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Local day care lacked state inspections

BRADENTON — The state’s lax oversight of home day cares is back in the spotlight in Manatee County after police say a 13-year-old boy brutally beat and possibly raped a 22-month-old child in a local day care.

Police arrested the owner and operator of Our Kids Home Daycare after a parent brought his baby girl from the day care to the hospital badly beaten. A doctor determined the child had been beaten, choked and sexually assaulted, according to Bradenton police reports.

Investigation revealed the home’s owner, Heather Elizabeth Lovett, left five children in the care of her boyfriend’s 13-year-old son. The boy later admitted to becoming angry with the child and punching her 20 times. He denied sexually assaulting the child, but doctors said the infant had injuries consistent with such an attack.

Police arrested the boy on an aggravated child abuse charge, and Lovett on a child neglect charge, while the Department of Children & Families revoked Lovett’s registration to operate a day care in Florida.

But if police had not gotten involved in the child abuse investigation, the state would never have looked in on conditions inside Our Kids Home Daycare, at 1420 16th St. W.

That’s because operators of home day cares with fewer than 10 children only must register with DCF, but that registration does not bring with it inspections like those conducted for larger licensed facilities.

“We have no authority to go into a home day care registered with us,” said DCF spokesman Terry Field.

Prior to having her registration revoked, Lovett had been registered with the state since March — one of 64 home day cares in Manatee and 1,692 statewide that are never inspected.

To register, a home day care provider only needs to submit to DCF the name of the operator, the number of children served, a written emergency plan, proof of background checks for employees, proof of completion of the 30-hour training course, and proof that immunization records of the children are kept current. But other than an annual re-registration with the required documents updated, there is no other oversight.

State law does allow local governments to craft ordinances mandating licensing of home day cares, which can mandate inspections by local officials. But unlike neighboring Sarasota, Manatee does not have such an ordinance.

Nearly four years ago, when a child drowned at a Manatee home day care, there was widespread support among child advocates to create such local regulation. But the issue never made it in front of Manatee County commissioners, according to commissioner Ron Getman.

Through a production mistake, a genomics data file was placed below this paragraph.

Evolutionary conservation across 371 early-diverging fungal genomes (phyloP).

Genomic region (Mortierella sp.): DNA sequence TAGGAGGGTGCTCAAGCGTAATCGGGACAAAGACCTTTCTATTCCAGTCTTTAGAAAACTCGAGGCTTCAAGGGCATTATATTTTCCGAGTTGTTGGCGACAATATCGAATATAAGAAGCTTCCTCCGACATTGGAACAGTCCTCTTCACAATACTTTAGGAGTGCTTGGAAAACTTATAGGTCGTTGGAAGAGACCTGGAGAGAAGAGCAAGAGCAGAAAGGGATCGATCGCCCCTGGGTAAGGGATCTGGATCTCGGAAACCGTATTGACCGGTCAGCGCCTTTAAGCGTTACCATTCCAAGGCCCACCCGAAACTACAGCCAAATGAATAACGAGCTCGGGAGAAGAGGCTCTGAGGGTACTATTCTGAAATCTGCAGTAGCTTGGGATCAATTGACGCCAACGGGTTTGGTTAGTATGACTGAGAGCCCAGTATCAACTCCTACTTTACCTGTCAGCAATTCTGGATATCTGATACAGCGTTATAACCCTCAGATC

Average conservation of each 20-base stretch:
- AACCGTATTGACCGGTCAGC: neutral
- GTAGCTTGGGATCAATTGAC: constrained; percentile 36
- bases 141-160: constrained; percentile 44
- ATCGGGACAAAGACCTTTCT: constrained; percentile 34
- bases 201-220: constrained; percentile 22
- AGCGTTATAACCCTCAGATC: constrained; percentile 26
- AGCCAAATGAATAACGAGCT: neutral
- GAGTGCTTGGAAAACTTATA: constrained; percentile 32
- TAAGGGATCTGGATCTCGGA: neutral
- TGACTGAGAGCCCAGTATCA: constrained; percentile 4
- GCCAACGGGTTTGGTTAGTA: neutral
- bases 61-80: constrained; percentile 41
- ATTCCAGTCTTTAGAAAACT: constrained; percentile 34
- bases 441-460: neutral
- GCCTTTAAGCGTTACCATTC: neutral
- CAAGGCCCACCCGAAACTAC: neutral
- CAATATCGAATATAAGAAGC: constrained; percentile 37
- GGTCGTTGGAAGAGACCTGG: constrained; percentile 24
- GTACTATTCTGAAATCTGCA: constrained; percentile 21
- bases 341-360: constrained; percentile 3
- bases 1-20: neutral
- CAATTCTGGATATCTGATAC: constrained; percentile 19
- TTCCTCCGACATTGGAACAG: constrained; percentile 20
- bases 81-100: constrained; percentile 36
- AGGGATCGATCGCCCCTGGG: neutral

Some are hoping another effort could be mounted in the wake of the arrests at the Bradenton home day care.

“We would support trying to do that again,” said Early Learning Coalition director of family services Wendy Holden. “It raises the bar for caring for our children. What provider wouldn’t want to do that?”

Getman called the recent attack on the child in Bradenton “a tragedy” and said he would be open to listening to concerns over monitoring of home day care facilities. He warned, however, that the effort and money involved would be significant.

“These things are tragedies for everyone involved,” Getman said. “But you can’t legislate away tragedies. I don’t think there is an ordinance that could have been drafted that would have prevented this.”

Holden says as parents come to the Early Learning Coalition for help in selecting a day care, she points out that registered home day cares are not subject to inspections in Manatee.

The coalition also offers a free referral service online at, or in person at its Bradenton office, at 3526 Ninth St. W. It is a computerized program that allows parents to type in what they want in a day care and the program lists area day cares that may be compatible.

But the referral list is not a recommendation, Holden cautions, and she urged parents to do significant research into any facility they leave their child with. Above all, the ELC recommend parents make unannounced visits to prospective day cares to observe a day care’s true environment.

“Parents need to feel good about where they leave their children when they go to work,” Holden said.

For more information on selecting a day care log onto, or call 757-2900.

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